Université de Bordeaux
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Resumption of excavations in the Moustier deposit within the framework of the NéMo Project

Resumption of excavations in the Moustier deposit within the framework of the NéMo Project

Within the framework of the NéMo Project, excavations have been resumed on the Moustier site in the Dordogne, a world-famous site listed as a UNESCO World Heritage Site. These excavations are being carried out by teams from the PACEA and IRAMAT-CRP2A laboratories, and the main aims are to understand the archaeological sequence better, and to carry out new dating on the levels where – notably – Neanderthal tombs were discovered.


The region offers more than a third of the primary Neanderthal tombs discovered in the world, which represents a tremendous opportunity to investigate the treatment of the dead and the associated symbolic behaviour.


Among this multitude of sites, the Moustier deposit is exceptional for several reasons: notably, it has given its name to the main material culture attributed to Neanderthal Man in Western Europe, the Mousterian. It has also produced several Neanderthal skeletons whose discoveries were laden with history, to say the least. First of all, there was that of an adolescent (Le Moustier 1), excavated on several occasions and sold to the highest bidder in 1908 by Otto Hauser. It was partly destroyed later during the bombardment of the city of Berlin and its Museum of Ethnography during the Second World War. Then the skeleton of a new-born (Le Moustier 2) was discovered on the site in 1914 by Denis Peyrony, then lost and forgotten for nearly a century before being found again by Bruno Maureille in the archives of the French National Museum of Prehistory in Les Eyzies.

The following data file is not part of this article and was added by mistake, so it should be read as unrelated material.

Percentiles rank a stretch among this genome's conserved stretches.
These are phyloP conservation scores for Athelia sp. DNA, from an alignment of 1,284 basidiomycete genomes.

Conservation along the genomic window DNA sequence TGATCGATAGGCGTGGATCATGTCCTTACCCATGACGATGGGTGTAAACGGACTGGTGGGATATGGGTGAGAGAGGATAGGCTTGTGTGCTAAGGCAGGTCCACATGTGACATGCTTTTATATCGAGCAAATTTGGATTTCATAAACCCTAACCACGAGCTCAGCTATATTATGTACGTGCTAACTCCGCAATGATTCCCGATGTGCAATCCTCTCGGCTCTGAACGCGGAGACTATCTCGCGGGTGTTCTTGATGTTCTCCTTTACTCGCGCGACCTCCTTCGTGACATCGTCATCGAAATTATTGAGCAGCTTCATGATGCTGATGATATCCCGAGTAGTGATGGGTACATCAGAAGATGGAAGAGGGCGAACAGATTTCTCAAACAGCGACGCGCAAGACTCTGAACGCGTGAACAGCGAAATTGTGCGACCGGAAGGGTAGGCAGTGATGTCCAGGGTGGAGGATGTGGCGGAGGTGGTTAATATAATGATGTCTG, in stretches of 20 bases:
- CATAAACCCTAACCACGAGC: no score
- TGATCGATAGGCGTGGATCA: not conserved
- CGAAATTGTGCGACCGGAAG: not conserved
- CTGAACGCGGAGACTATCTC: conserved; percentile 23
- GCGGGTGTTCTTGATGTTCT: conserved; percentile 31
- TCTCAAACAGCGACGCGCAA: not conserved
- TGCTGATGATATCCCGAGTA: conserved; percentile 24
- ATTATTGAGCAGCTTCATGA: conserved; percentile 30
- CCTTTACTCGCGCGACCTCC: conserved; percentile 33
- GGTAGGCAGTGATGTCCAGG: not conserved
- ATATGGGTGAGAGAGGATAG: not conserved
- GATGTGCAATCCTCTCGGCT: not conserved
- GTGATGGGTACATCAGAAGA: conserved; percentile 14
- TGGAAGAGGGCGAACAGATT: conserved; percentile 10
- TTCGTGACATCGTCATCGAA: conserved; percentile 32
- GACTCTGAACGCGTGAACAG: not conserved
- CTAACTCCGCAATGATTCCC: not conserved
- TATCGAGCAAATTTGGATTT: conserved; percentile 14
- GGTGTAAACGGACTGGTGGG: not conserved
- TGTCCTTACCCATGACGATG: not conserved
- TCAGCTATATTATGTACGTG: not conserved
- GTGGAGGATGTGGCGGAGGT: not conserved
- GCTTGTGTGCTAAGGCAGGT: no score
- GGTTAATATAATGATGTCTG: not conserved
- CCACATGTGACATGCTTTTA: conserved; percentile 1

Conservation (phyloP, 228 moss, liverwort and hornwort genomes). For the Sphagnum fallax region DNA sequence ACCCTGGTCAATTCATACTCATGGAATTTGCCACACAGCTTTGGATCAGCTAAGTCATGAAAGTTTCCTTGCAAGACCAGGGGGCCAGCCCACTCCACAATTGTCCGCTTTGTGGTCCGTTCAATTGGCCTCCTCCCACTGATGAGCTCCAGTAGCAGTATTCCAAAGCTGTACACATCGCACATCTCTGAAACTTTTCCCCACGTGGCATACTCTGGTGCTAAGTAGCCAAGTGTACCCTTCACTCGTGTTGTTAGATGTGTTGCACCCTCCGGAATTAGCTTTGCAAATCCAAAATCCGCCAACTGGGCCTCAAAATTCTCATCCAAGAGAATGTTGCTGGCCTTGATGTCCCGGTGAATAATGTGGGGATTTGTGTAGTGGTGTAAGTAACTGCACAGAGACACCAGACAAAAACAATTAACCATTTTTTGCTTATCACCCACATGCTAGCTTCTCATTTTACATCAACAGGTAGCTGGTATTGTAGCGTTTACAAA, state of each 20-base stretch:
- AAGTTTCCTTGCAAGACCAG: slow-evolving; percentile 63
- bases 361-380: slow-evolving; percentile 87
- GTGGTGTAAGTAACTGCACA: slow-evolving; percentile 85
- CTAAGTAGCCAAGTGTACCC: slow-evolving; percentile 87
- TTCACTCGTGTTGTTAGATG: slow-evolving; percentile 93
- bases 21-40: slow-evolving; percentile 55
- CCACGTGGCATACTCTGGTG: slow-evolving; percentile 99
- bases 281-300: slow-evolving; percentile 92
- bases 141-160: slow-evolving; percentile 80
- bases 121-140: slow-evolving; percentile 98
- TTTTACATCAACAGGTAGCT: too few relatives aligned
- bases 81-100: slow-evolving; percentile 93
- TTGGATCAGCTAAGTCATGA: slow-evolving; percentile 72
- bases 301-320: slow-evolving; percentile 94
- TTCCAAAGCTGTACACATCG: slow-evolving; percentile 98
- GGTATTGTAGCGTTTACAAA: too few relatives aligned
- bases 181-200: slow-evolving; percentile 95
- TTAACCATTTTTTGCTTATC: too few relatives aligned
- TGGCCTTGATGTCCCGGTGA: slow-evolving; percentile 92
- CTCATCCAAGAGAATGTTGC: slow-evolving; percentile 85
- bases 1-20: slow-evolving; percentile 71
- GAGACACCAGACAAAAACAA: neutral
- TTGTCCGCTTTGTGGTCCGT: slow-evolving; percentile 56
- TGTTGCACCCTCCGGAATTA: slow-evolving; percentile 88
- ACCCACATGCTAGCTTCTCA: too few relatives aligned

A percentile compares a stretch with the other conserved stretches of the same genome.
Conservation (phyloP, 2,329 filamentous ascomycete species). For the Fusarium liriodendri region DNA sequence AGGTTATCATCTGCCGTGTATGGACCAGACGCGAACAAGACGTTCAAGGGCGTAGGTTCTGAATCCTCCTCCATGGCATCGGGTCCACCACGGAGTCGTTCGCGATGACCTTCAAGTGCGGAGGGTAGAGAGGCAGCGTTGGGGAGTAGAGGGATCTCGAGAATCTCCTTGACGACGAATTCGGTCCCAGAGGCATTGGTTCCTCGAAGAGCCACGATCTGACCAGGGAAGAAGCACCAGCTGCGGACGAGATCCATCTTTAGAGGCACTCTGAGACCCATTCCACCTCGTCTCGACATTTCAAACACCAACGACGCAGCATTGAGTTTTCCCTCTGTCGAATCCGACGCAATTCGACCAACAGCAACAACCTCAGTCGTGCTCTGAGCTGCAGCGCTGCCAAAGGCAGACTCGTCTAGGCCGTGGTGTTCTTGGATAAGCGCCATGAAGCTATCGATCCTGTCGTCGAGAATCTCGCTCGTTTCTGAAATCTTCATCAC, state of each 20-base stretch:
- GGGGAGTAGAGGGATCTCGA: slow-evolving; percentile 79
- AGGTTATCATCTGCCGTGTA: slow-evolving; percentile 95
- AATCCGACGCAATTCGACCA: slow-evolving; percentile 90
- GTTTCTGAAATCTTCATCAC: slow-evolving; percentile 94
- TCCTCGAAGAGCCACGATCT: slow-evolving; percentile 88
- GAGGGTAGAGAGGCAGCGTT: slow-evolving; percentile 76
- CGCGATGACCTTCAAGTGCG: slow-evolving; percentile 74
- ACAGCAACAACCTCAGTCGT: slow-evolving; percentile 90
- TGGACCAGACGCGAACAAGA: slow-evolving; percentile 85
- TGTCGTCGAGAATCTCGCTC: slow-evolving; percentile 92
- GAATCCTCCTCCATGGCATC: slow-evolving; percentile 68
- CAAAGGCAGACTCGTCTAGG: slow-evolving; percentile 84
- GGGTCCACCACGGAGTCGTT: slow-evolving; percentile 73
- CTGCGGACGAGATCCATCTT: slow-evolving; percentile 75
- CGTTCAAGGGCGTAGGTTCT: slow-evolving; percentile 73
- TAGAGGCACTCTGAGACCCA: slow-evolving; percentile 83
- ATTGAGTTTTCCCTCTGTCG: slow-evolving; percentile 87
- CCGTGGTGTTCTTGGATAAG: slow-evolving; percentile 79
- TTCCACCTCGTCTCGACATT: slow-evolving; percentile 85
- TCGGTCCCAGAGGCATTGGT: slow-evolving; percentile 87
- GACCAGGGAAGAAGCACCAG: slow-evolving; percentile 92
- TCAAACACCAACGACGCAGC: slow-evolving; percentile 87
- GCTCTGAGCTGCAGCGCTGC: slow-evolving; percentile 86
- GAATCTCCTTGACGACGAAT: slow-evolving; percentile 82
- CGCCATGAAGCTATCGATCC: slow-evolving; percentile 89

Several programmes of excavation have followed each other at Le Moustier, from the beginning of the 20th century to the 1980s. The excavations that began this summer, led by Brad Gravina (PACEA) and Christelle Lahaye (IRAMAT-CRP2A) and benefiting from the valuable support of the National Museum of Prehistory, will continue, in order to refine the dating of this iconic site. This work will combine several methods: carbon 14 (on bone and carbon), thermoluminescence (on heated flint), ESR (on teeth), and IRSL and OSL (on sediments). This resumption of excavations will also add to the collections of fauna, and will provide the opportunity to finalise the protection of the site.

The NéMo project benefits from financial backing from the LabEx des Sciences Archéologiques de Bordeaux


Propos recueillis par Dany Coutinho Nogueira (LaScArBx), avec la collaboration de Christelle LAHAYE (IRAMAT-CRP2A) et de Brad Gravina (PACEA)




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